Open access policies of high impact medical journals: a cross-sectional study

Authors : Tim Ellison, Tim Koder, Laura Schmidt, Amy Williams, Christopher Winchester

Introduction

Journal publishers increasingly offer governmental and charitable research funders the option to pay for open access with a Creative Commons Attribution (CC BY) licence, which allows sharing and adaptation of published materials for commercial as well as non-commercial use.

The Open Access Scholarly Publishers Association recommends this licence as the least restrictive Creative Commons licence available. We set out to investigate whether pharmaceutical companies are offered the same options.

Methods

Using Journal Selector (Sylogent, Newtown, PA, USA), we identified journals with a 2015 impact factor of at least 15 on 24 May 2017, and excluded journals that only publish review articles from the analysis.

Between 29 June 2017 and 26 July 2017, we collected information about the journals’ open access policies from their websites and/or by email contact. We contacted the journals by email again between 6 December 2017 and 2 January 2018 to confirm our findings.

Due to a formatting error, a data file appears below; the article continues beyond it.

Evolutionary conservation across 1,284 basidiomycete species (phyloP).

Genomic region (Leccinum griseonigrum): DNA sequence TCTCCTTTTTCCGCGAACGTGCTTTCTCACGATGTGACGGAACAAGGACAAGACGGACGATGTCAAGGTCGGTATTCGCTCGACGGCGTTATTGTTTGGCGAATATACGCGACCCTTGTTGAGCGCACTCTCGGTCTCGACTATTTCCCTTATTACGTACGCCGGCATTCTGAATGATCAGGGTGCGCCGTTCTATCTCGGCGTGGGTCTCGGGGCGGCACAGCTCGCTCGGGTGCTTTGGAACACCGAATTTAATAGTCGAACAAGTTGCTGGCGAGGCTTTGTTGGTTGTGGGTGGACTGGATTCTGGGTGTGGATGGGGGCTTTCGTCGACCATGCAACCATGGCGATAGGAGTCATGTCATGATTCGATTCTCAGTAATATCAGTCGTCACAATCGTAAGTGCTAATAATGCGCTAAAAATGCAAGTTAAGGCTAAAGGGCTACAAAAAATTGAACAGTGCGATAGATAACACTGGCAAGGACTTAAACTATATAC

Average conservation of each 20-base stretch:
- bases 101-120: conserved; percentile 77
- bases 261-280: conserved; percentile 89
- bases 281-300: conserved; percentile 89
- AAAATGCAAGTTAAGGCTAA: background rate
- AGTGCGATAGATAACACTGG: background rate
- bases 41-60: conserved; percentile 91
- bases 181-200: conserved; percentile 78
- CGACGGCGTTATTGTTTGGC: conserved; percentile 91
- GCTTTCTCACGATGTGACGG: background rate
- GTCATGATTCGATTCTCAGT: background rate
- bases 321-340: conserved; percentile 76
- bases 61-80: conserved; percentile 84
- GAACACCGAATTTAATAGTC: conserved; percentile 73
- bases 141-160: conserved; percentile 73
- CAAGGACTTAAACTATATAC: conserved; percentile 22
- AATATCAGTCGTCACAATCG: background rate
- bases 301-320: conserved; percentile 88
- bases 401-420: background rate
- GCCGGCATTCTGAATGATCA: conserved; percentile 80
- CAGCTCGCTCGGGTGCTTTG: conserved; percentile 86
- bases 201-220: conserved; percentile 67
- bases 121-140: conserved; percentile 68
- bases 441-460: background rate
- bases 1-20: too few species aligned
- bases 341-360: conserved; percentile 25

Results

Thirty-seven non-review journals listed in the Journal Selector database, from 14 publishers, had a 2015 impact factor of at least 15. All 37 journals offered some form of access with varying embargo periods of up to 12 months.

Of these journals, 23 (62%) offered immediate open access with a CC BY licence under certain circumstances (e.g. to specific research funders). Of these 23, only one journal confirmed that it offered a CC BY licence to commercial funders/pharmaceutical companies.

Conclusion

The open access policies of most medical journals with high impact factors restrict the dissemination of medical research funded by the pharmaceutical industry.

To give the scientific community freedom to read, reuse and adapt medical publications, publishers and academic journal editors would ideally allow pharmaceutical companies to fund unrestricted and immediate open access with a CC BY licence.

URL : Open access policies of high impact medical journals: a cross-sectional study

DOI : https://doi.org/10.1101/250613